There are many myths surrounding charging lithium-ion batteries, and it can be hard to decide what’s fact or fiction. And thankfully, as smartphone hardware and software becomes more energy efficient, this problem is becoming less of an issue for consumers. But with the advent of fast-charging tech and bigger batteries, the question remains, what’s the best way to charge?
Read on below as we analyze the myths of charging batteries and attempt to answer that very question.
Myth 1: Keeping your phone plugged in all the time is bad for the battery
Most modern smartphones and chargers have good power management tech to avoid overcharging batteries. It’s called trickle charge. That means you can keep your phone plugged in all day without damaging your electronics, as it doesn’t keep pumping electricity into a full battery. Instead, “trickle charging” recharges a battery at a rate parallel to its discharge rage.
Just make sure the device is uncovered so heat can dissipate. Of course, this isn’t recommended to do long term, but if you forget to unplug your phone for a few days, as long as it doesn’t overheat, it should be just fine. Again, it’s not optimal to do this, as heat does degrade battery efficiency over time. Just don’t make a bad habit of it.
Myth 2: Keeping your batteries cold can improve efficiency.
Unless you have your phone in a basement or wine cooler at 68 degrees, you will not be doing your battery any favors by keeping it frozen. Due to the fact your battery has sensitive chemicals in it, extreme temperatures (hot or extremely cold) can damage and mess with the efficiency of your battery. In other words, keep your smartphone out of the sun, and try not to forget it in the car during a blizzard. Room temperature is going to keep that battery chugging along in equilibrium just fine.
Myth 3: Charging your phone intermittently improves the cycle longevity of your battery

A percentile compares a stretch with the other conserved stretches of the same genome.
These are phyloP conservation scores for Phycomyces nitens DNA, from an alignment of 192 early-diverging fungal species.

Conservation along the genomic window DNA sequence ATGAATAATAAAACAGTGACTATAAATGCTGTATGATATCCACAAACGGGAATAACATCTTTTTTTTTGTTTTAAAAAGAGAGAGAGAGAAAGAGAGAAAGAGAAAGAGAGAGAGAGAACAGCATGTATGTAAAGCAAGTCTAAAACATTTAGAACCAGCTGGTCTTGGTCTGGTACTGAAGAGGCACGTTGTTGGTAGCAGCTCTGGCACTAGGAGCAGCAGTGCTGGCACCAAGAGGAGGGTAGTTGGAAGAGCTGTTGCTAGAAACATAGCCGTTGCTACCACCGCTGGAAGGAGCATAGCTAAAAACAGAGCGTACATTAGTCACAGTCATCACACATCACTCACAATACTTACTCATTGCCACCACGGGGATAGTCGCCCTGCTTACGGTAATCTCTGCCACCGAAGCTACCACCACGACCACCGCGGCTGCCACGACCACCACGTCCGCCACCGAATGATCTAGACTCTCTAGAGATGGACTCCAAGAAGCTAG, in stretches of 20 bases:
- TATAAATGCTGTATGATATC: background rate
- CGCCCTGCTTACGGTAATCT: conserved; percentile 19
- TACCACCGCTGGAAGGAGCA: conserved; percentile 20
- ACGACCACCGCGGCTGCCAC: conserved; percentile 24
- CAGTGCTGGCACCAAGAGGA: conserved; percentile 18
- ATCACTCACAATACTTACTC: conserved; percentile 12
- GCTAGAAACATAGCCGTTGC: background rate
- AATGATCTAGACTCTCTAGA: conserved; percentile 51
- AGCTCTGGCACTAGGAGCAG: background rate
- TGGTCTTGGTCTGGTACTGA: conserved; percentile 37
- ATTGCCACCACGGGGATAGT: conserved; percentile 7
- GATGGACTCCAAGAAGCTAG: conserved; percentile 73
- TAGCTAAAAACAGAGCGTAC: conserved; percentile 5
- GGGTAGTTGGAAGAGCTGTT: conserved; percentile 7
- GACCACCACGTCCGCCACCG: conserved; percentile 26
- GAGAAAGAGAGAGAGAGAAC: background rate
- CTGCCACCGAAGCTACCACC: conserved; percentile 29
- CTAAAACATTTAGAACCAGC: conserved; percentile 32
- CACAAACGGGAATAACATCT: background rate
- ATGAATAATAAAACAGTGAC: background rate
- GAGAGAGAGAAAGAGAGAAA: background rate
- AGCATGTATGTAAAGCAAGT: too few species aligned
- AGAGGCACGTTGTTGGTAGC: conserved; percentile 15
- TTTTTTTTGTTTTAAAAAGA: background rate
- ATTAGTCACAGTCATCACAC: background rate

A charging cycle does not require a full discharge and recharge. You can plug in a phone at 25% and recharge to full without it damaging the battery capacity to any terrible degree. Yes, as noted, batteries do lose some capacity after each recharge, but it takes hundreds of these cycles to notice a major difference. As a caveat, some experts do suggest that plugging in at 20% and stopping at 80% is a way to increase the longevity of your battery (via completing charging cycles less frequently), however this isn’t practical for many people, so it’s generally not worth the bother.
Myth 4: Batteries should be emptied fully before recharging
The nickel batteries and devices of the past were not as smart as today’s. Instead of charging back to full when plugged in at 50%, older batteries would sometimes “forget” their full capacity and stop recharging to full. Part of the reason this false myth persists is that batteries inherently have limited charging cycles in the first place. This means after 300-500 cycles, smartphone batteries start wane in performance from losing energy storage capacity from normal use and corrosion. This is why you can expect your phone’s battery to suck when your two-year payment plan is up. It’s one of the built-in limitations that benefits smartphone manufacturers, as their customers find their older devices are obsolete.
Myth 5: All chargers are equal
Buying a cheap charger at the dollar store is likely to disappoint you. Many times the cords and adapters pull less energy and charge your device much slower. In fact, sometimes a cheap dollar store chargers can even overload your gadget, potentially frying your battery altogether. To avoid that, the best solution is to buy the official charger for your device, or approved third party alternatives. Reading customer reviews never hurt anyone either. No one says you need to buy retail, but paying a little more than the bottom barrel gadget accessory is highly advisable.
Myth 6: Fast chargers are bad for smartphone batteries
This is partly true. Juicing up your phone quickly over and over can degrade the battery, causing it to corrode faster than normally, thanks to heat and chemistry. Because of this, it is recommended to use a basic charging cable rather than a quick charger overnight. A notable scientific study does illustrate the fact that charging slower results in less battery damage.
Myth 7: Microwave gadgets for a quick “recharge”
Remember, anything you read on the internet that seems too good to be true probably is. We shouldn’t have to say this, but microwaves cannot charge your phones in a flash. You’ve probably seen this prank mentioned on YouTube or tech forums intending to convince kids to damage their own electronics when seeking a “quick fix.” Obviously, the only flashes they’ll see with such a suggestion is from the phone blowing up, followed by their parents’ rage when they find out they will be purchasing an entirely new $700 smartphone.